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PostPosted: Wed Feb 20, 2013 2:20 pm    Post subject: Reply with quote

My tool is rather meant to deal with /etc/portage/package.* than with /etc/portage/make.conf. I think a tool to manage /etc/portage/make.conf is not that useful as you basically configure your make.conf when you first install your system and then only once in a while.

On the other hand you may have to deal with package.* each time you install a new package or reinstall one. The goal of emod is roughly to make package.* edition faster (avoiding to edit the file manually, find the right line and edit it).

I made many changes since my original post. The tool is now mainly ended. I still have to test it and write the man page. I wonder about renaming it "eflag" which might be clearer?
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PostPosted: Wed Feb 20, 2013 4:00 pm    Post subject: Reply with quote

BoneKracker wrote:
I don't know how they're actually being managed (with respect to global vs. local), but in my opinion, USE flags which have essentially the same meaning across all packages should be considered "global", while those which have substantially different effects on different packages should be considered "local".

The available use flags are defined in ebuilds. Eclasses and profiles can inject more. Use flags are arbitrary strings and mapped to arbitrary actions, options, dependencies and more. The wiring up is done in the ebuild, eclasses and sometimes the package manager. For all our sanity we try to use meaningful names for use flags and try to reuse the same name to mean the same across packages and try to retain the meaning over time. But that only works so well.

So in between the use flag name and reading the ebuild and the packages build system there are use flag descriptions which are put into the metadata.xml in the package directory alongside the ebuild. As use flag names may be reused across packages it only makes sense to also share a description from time to time. So if a use flag isn't described in metadata.xml a tool falls back to read a default description from profiles/use.desc for the given package and version.

And before I hear "but there is profiles/use.local.desc", that file is obsolete for many years.

BoneKracker wrote:
Those classifications of "global" and "local" (which are handled well by 'euse'), should be seen by users as merely a hint that they might want to lean toward applying a given flag in make.conf (i.e. universally) or in package.use (i.e. selectively).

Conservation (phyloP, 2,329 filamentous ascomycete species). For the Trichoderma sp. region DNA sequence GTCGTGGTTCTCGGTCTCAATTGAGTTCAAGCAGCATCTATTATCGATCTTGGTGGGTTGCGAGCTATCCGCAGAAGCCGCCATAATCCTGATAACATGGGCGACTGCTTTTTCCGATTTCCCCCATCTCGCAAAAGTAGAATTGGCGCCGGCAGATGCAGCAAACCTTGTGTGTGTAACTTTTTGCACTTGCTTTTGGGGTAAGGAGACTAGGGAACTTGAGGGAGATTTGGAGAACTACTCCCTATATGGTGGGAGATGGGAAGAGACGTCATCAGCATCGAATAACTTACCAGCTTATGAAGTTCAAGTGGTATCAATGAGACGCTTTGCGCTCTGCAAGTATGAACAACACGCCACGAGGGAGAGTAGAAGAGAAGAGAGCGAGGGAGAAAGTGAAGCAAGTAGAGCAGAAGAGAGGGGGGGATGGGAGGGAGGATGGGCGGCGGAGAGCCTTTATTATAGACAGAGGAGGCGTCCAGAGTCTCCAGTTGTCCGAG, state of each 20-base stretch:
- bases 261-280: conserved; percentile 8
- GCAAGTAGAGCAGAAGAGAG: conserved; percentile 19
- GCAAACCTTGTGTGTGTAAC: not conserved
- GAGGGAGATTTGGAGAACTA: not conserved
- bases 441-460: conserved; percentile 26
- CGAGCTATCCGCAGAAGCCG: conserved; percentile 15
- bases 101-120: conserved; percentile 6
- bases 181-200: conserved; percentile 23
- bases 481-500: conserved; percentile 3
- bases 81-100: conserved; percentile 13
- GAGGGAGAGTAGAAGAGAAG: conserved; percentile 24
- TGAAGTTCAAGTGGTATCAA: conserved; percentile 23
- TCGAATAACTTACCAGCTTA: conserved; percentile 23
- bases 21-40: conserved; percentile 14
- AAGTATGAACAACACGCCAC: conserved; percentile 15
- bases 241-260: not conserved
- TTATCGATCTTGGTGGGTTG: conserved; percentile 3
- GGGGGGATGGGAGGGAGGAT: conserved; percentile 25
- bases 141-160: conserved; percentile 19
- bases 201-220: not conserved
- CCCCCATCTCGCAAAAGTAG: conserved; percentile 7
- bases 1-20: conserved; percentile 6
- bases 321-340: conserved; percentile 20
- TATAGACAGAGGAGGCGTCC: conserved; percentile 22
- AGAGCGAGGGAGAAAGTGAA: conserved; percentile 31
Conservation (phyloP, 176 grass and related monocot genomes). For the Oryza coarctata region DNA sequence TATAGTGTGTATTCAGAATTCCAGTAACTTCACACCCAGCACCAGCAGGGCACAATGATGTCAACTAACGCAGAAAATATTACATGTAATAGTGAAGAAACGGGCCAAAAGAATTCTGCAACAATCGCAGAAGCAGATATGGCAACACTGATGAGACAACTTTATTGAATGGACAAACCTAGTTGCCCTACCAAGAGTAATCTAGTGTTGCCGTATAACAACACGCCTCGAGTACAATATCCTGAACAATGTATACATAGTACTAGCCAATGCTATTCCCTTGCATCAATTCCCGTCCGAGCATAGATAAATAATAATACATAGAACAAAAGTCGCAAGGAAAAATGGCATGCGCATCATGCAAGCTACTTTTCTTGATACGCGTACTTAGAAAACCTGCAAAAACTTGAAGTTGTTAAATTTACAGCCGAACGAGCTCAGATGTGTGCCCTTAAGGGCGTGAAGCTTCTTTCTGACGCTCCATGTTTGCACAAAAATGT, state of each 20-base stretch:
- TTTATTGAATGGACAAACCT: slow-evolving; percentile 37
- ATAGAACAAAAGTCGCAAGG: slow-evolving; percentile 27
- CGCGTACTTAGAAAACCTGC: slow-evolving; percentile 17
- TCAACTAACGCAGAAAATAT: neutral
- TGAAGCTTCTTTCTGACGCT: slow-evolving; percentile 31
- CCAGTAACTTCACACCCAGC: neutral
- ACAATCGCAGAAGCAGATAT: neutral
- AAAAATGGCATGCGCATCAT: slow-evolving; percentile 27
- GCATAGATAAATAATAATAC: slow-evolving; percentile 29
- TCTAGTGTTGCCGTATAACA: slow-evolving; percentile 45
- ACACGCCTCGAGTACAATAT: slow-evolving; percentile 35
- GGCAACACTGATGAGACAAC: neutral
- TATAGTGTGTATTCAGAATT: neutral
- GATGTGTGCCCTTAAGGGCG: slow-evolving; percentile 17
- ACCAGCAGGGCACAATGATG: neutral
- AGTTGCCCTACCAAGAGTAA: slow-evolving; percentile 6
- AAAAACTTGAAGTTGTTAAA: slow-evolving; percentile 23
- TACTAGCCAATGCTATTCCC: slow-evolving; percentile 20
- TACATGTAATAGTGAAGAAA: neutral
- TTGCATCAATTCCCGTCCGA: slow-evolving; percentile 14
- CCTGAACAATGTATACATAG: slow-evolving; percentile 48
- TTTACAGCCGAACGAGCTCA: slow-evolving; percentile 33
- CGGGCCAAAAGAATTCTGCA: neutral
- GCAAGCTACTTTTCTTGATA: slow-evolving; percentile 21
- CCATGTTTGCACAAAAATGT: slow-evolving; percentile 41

I wouldn't put any use flags into make.conf. Portage supports wildcards in package.use for a while. Ie.
Code:
*/* X alsa ssl cups
sys-devel/gcc fortran

First the wildcards better expresses our intention and second there is no longer the need to move flags from file to file on arbitrary ground.

BoneKracker wrote:
Also, while most of them are lucid, some USE flag descriptions could be a little more explicit than "enable support for foo". :lol:

Can't but agree here. Horrible. :lol:
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PostPosted: Wed Feb 20, 2013 4:37 pm    Post subject: Reply with quote

sera wrote:
BoneKracker wrote:
Also, while most of them are lucid, some USE flag descriptions could be a little more explicit than "enable support for foo". :lol:

Can't but agree here. Horrible. :lol:
My cut on this from several years ago.

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PostPosted: Wed Feb 20, 2013 11:08 pm    Post subject: Reply with quote

apinsard wrote:
Sorry, "efficient" was probably not what I meant to say. I wanted to say that though his script obviously does the job, mine provides more features. Such as editing an existing line.

That's what I meant by extending it. update has always allowed editing of existing lines (in fact it shows you a coloured diff of the affected files before proceeding) so it's not like it's an unsolved problem.

Since it is so simple, and it's obvious what it does just by reading it, it's easy to extend, so long as it's crafted over time. By "crafted" I mean new features are added, slimmed-down and rewritten with knowledge of the current "not-quite" solution.

Far too many people learning nowadays, never have to revert and reimplement a whole "module" while keeping it working: it's too easy to say "here's a new version, and forget what the old one did, cos we had an idea and cba to keep your scripts working."